Mega challenges of rural-urban migration -Santosh Mehrotra
-The Hindu Business Line
A dispersed pattern of urbanisation leads to sprawl with higher motorisation and pollution. A new urban vision is needed
India’s demographic dividend cannot be realised if young entrants to the labour force as well as potential migrants from agriculture do not gain new livelihoods. Hastening of the structural transformation brings with it three mega-challenges for policy-makers: employment of migrants; growing urbanisation; and ensuring better education and vocational training for increasing labour force entrants. India’s planners must manage these three processes much better over the next two decades as India’s demographic dividend draws to a close by 2040.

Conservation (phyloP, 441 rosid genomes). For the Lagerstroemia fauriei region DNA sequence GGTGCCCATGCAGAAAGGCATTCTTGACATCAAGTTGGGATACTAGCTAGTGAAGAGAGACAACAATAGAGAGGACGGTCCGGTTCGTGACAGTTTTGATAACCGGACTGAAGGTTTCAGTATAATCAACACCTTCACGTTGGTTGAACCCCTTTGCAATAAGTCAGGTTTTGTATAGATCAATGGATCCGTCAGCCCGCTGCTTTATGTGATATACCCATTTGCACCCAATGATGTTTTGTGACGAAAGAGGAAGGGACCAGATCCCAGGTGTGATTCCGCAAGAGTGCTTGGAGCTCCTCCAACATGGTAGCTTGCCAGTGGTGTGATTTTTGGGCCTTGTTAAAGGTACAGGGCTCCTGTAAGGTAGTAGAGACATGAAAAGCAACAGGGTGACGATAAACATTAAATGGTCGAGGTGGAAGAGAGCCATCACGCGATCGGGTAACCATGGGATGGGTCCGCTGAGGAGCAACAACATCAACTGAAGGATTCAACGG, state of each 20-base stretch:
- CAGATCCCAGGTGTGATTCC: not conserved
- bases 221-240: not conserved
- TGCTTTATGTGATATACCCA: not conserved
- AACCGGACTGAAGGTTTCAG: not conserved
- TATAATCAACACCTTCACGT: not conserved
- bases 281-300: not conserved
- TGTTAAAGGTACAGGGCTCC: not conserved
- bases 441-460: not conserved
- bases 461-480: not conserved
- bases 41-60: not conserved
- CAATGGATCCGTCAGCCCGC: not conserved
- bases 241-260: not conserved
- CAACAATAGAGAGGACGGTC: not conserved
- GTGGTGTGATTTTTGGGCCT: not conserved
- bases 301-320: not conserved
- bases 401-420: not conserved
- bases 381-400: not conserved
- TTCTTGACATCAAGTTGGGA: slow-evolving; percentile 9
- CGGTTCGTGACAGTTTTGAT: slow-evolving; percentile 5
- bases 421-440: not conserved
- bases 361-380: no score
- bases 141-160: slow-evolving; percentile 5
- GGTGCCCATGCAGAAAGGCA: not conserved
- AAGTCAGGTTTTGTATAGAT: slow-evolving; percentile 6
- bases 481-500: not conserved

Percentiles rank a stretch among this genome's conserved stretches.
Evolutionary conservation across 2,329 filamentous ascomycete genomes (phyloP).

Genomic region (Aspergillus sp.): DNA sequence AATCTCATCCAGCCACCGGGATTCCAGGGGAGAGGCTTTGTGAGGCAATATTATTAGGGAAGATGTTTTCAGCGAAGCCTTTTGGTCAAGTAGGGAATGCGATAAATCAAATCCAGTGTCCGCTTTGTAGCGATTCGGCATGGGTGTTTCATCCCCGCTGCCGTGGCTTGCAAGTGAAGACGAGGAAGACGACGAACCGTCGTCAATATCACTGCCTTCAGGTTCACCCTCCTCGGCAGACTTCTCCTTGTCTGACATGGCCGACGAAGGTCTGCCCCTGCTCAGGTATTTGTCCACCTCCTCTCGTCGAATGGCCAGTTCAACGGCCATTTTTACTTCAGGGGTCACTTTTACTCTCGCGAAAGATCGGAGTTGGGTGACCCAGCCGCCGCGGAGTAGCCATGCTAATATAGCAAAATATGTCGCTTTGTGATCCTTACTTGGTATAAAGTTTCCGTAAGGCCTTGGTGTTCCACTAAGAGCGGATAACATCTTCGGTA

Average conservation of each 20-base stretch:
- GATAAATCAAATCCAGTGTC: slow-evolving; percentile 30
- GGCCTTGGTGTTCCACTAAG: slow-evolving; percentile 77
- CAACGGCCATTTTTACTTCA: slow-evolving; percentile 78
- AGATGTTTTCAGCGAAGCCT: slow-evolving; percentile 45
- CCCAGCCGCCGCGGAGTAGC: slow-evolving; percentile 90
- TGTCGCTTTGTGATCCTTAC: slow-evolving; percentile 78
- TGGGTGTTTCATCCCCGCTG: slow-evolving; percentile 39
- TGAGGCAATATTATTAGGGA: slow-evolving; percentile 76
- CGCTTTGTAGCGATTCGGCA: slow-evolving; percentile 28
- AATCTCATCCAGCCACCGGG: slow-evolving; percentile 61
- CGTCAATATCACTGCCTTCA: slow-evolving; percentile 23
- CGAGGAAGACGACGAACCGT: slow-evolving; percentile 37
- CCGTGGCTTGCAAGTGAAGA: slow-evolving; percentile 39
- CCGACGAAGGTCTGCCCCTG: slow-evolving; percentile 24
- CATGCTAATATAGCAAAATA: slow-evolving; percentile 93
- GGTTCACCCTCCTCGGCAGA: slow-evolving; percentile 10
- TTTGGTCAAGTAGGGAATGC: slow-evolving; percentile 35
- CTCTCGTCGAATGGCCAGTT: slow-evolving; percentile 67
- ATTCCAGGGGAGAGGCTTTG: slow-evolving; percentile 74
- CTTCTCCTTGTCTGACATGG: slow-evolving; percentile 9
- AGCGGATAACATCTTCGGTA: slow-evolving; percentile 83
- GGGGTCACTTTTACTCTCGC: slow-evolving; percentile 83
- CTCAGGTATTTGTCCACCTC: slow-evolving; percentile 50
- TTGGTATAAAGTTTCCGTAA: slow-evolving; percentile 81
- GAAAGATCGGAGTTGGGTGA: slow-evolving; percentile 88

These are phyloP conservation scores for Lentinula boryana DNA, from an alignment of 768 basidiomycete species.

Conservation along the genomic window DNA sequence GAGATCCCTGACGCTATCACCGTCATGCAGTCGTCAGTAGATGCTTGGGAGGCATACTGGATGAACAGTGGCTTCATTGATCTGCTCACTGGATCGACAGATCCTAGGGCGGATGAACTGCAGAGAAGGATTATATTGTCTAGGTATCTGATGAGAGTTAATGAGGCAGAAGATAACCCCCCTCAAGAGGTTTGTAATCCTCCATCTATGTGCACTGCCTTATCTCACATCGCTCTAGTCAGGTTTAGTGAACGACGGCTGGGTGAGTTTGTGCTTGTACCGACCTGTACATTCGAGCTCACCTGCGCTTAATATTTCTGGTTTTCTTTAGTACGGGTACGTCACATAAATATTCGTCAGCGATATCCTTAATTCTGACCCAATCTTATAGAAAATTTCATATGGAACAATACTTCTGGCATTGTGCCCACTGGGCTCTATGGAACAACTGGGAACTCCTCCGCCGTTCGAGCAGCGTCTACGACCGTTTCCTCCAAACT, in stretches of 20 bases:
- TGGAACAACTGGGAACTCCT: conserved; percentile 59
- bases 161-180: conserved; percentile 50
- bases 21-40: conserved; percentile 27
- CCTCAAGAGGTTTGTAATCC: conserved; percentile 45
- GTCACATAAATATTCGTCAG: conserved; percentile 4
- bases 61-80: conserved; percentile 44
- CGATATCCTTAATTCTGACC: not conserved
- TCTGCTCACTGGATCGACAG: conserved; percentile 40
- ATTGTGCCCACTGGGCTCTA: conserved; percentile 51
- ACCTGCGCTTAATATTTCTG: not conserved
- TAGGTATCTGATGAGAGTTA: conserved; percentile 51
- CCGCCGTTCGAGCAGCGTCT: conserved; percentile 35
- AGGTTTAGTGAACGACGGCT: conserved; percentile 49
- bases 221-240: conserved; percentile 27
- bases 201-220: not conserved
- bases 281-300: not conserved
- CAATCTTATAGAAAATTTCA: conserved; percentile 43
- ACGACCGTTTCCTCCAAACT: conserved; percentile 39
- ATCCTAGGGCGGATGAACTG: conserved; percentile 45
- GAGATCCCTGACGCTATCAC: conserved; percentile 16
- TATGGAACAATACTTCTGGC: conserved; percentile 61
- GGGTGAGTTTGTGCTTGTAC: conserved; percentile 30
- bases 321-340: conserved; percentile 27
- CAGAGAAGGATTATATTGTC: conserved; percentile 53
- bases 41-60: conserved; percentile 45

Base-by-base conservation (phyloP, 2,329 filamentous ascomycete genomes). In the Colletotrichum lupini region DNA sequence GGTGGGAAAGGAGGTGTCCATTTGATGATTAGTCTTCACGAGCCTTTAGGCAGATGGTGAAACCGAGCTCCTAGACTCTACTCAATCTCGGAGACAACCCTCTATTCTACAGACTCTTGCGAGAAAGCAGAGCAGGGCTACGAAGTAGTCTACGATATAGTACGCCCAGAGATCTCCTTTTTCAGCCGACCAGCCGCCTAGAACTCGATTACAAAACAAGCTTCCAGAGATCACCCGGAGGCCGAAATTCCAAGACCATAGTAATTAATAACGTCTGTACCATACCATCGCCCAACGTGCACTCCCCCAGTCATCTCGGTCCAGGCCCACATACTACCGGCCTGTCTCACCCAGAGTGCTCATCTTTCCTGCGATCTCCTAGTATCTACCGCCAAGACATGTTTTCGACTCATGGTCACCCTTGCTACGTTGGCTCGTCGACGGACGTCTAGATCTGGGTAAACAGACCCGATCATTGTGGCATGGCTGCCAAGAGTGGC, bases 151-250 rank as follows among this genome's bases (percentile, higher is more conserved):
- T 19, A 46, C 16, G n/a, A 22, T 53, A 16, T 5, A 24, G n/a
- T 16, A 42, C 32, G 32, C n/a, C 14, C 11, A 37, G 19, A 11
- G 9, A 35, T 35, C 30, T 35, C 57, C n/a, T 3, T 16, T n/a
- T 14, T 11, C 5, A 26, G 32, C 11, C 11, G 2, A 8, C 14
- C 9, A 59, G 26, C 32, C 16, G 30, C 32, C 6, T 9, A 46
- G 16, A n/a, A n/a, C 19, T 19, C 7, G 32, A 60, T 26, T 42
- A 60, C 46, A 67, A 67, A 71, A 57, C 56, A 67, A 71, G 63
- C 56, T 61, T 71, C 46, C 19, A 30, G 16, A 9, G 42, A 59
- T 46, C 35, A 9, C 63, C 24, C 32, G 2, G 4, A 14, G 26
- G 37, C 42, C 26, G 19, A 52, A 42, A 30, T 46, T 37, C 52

Facets of migration
Never in India’s post-Independence history till 2004-05 did the absolute number of workers in agriculture fall; the Lewisian turning point took over a half-century to arrive. During 2004-05 and 2011-12, non-agri job growth was as high as 7.5 million per annum. At the same time, the number of young entrants into the labour force was only about two million per annum. The remaining five million plus workers were migrants from agriculture, and were mostly absorbed in construction activity.
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